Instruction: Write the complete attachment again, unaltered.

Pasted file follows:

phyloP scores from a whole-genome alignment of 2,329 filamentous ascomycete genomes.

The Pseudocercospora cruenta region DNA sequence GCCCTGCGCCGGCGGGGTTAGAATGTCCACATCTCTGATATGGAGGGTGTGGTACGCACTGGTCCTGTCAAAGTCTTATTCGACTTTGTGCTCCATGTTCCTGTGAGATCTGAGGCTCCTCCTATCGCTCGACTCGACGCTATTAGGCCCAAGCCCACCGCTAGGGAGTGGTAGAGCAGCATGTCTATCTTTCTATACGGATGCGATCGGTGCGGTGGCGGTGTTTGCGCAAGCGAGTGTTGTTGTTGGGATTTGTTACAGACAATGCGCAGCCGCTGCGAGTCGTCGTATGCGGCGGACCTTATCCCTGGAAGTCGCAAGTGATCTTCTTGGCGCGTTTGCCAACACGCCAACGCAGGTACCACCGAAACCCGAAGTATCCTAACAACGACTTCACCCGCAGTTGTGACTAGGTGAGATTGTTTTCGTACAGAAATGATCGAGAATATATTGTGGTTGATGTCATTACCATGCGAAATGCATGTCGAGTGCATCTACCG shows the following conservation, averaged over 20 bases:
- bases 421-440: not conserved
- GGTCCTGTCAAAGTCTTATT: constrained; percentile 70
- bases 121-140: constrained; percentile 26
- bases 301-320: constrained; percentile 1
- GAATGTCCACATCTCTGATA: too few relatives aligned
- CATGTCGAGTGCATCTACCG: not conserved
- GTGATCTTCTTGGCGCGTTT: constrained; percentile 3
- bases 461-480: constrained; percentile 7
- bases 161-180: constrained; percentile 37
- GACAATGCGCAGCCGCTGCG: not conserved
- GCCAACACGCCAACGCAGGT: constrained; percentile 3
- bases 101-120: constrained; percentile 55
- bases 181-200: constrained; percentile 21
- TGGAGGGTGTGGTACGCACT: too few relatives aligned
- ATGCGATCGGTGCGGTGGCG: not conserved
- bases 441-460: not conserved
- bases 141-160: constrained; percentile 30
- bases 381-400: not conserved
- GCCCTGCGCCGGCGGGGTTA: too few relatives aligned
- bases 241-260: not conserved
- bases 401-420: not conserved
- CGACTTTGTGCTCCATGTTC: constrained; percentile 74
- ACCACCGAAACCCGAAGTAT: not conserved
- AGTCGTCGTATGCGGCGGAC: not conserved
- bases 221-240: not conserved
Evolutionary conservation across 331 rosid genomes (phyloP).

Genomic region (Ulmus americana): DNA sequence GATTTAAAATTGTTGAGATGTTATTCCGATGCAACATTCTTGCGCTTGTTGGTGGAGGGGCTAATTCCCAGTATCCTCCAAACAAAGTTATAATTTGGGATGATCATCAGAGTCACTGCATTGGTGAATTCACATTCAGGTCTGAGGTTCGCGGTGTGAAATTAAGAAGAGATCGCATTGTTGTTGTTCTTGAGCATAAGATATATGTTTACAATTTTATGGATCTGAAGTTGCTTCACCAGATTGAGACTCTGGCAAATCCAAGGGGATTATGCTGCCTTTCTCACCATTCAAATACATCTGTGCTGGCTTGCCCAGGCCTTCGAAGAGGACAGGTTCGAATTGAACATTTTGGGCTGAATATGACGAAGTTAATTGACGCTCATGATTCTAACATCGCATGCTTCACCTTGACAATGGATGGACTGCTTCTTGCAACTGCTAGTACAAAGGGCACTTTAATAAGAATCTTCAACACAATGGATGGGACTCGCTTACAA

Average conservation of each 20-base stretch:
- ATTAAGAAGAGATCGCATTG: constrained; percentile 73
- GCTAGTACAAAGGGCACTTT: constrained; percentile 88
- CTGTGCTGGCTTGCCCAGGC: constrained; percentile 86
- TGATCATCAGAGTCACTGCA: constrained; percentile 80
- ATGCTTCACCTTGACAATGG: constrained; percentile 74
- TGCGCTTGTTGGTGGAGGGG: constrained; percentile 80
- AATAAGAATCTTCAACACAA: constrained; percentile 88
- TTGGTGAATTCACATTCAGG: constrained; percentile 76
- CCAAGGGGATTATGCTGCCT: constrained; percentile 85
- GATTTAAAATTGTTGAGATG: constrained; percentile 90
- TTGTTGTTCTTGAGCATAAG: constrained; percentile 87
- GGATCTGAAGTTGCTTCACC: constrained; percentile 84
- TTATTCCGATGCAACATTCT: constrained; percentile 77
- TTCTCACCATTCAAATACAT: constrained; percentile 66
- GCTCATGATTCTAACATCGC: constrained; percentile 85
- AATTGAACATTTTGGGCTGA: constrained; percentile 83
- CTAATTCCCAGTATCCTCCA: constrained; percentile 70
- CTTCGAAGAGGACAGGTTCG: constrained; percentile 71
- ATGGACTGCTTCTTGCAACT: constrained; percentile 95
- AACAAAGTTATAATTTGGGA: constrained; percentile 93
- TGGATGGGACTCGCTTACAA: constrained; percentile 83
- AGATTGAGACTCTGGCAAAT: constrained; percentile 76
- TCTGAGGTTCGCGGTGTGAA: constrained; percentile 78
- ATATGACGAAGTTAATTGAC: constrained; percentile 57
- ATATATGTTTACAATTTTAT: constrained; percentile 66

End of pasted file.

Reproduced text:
phyloP scores from a whole-genome alignment of 2,329 filamentous ascomycete genomes.

The Pseudocercospora cruenta region DNA sequence GCCCTGCGCCGGCGGGGTTAGAATGTCCACATCTCTGATATGGAGGGTGTGGTACGCACTGGTCCTGTCAAAGTCTTATTCGACTTTGTGCTCCATGTTCCTGTGAGATCTGAGGCTCCTCCTATCGCTCGACTCGACGCTATTAGGCCCAAGCCCACCGCTAGGGAGTGGTAGAGCAGCATGTCTATCTTTCTATACGGATGCGATCGGTGCGGTGGCGGTGTTTGCGCAAGCGAGTGTTGTTGTTGGGATTTGTTACAGACAATGCGCAGCCGCTGCGAGTCGTCGTATGCGGCGGACCTTATCCCTGGAAGTCGCAAGTGATCTTCTTGGCGCGTTTGCCAACACGCCAACGCAGGTACCACCGAAACCCGAAGTATCCTAACAACGACTTCACCCGCAGTTGTGACTAGGTGAGATTGTTTTCGTACAGAAATGATCGAGAATATATTGTGGTTGATGTCATTACCATGCGAAATGCATGTCGAGTGCATCTACCG shows the following conservation, averaged over 20 bases:
- bases 421-440: not conserved
- GGTCCTGTCAAAGTCTTATT: constrained; percentile 70
- bases 121-140: constrained; percentile 26
- bases 301-320: constrained; percentile 1
- GAATGTCCACATCTCTGATA: too few relatives aligned
- CATGTCGAGTGCATCTACCG: not conserved
- GTGATCTTCTTGGCGCGTTT: constrained; percentile 3
- bases 461-480: constrained; percentile 7
- bases 161-180: constrained; percentile 37
- GACAATGCGCAGCCGCTGCG: not conserved
- GCCAACACGCCAACGCAGGT: constrained; percentile 3
- bases 101-120: constrained; percentile 55
- bases 181-200: constrained; percentile 21
- TGGAGGGTGTGGTACGCACT: too few relatives aligned
- ATGCGATCGGTGCGGTGGCG: not conserved
- bases 441-460: not conserved
- bases 141-160: constrained; percentile 30
- bases 381-400: not conserved
- GCCCTGCGCCGGCGGGGTTA: too few relatives aligned
- bases 241-260: not conserved
- bases 401-420: not conserved
- CGACTTTGTGCTCCATGTTC: constrained; percentile 74
- ACCACCGAAACCCGAAGTAT: not conserved
- AGTCGTCGTATGCGGCGGAC: not conserved
- bases 221-240: not conserved
Evolutionary conservation across 331 rosid genomes (phyloP).

Genomic region (Ulmus americana): DNA sequence GATTTAAAATTGTTGAGATGTTATTCCGATGCAACATTCTTGCGCTTGTTGGTGGAGGGGCTAATTCCCAGTATCCTCCAAACAAAGTTATAATTTGGGATGATCATCAGAGTCACTGCATTGGTGAATTCACATTCAGGTCTGAGGTTCGCGGTGTGAAATTAAGAAGAGATCGCATTGTTGTTGTTCTTGAGCATAAGATATATGTTTACAATTTTATGGATCTGAAGTTGCTTCACCAGATTGAGACTCTGGCAAATCCAAGGGGATTATGCTGCCTTTCTCACCATTCAAATACATCTGTGCTGGCTTGCCCAGGCCTTCGAAGAGGACAGGTTCGAATTGAACATTTTGGGCTGAATATGACGAAGTTAATTGACGCTCATGATTCTAACATCGCATGCTTCACCTTGACAATGGATGGACTGCTTCTTGCAACTGCTAGTACAAAGGGCACTTTAATAAGAATCTTCAACACAATGGATGGGACTCGCTTACAA

Average conservation of each 20-base stretch:
- ATTAAGAAGAGATCGCATTG: constrained; percentile 73
- GCTAGTACAAAGGGCACTTT: constrained; percentile 88
- CTGTGCTGGCTTGCCCAGGC: constrained; percentile 86
- TGATCATCAGAGTCACTGCA: constrained; percentile 80
- ATGCTTCACCTTGACAATGG: constrained; percentile 74
- TGCGCTTGTTGGTGGAGGGG: constrained; percentile 80
- AATAAGAATCTTCAACACAA: constrained; percentile 88
- TTGGTGAATTCACATTCAGG: constrained; percentile 76
- CCAAGGGGATTATGCTGCCT: constrained; percentile 85
- GATTTAAAATTGTTGAGATG: constrained; percentile 90
- TTGTTGTTCTTGAGCATAAG: constrained; percentile 87
- GGATCTGAAGTTGCTTCACC: constrained; percentile 84
- TTATTCCGATGCAACATTCT: constrained; percentile 77
- TTCTCACCATTCAAATACAT: constrained; percentile 66
- GCTCATGATTCTAACATCGC: constrained; percentile 85
- AATTGAACATTTTGGGCTGA: constrained; percentile 83
- CTAATTCCCAGTATCCTCCA: constrained; percentile 70
- CTTCGAAGAGGACAGGTTCG: constrained; percentile 71
- ATGGACTGCTTCTTGCAACT: constrained; percentile 95
- AACAAAGTTATAATTTGGGA: constrained; percentile 93
- TGGATGGGACTCGCTTACAA: constrained; percentile 83
- AGATTGAGACTCTGGCAAAT: constrained; percentile 76
- TCTGAGGTTCGCGGTGTGAA: constrained; percentile 78
- ATATGACGAAGTTAATTGAC: constrained; percentile 57
- ATATATGTTTACAATTTTAT: constrained; percentile 66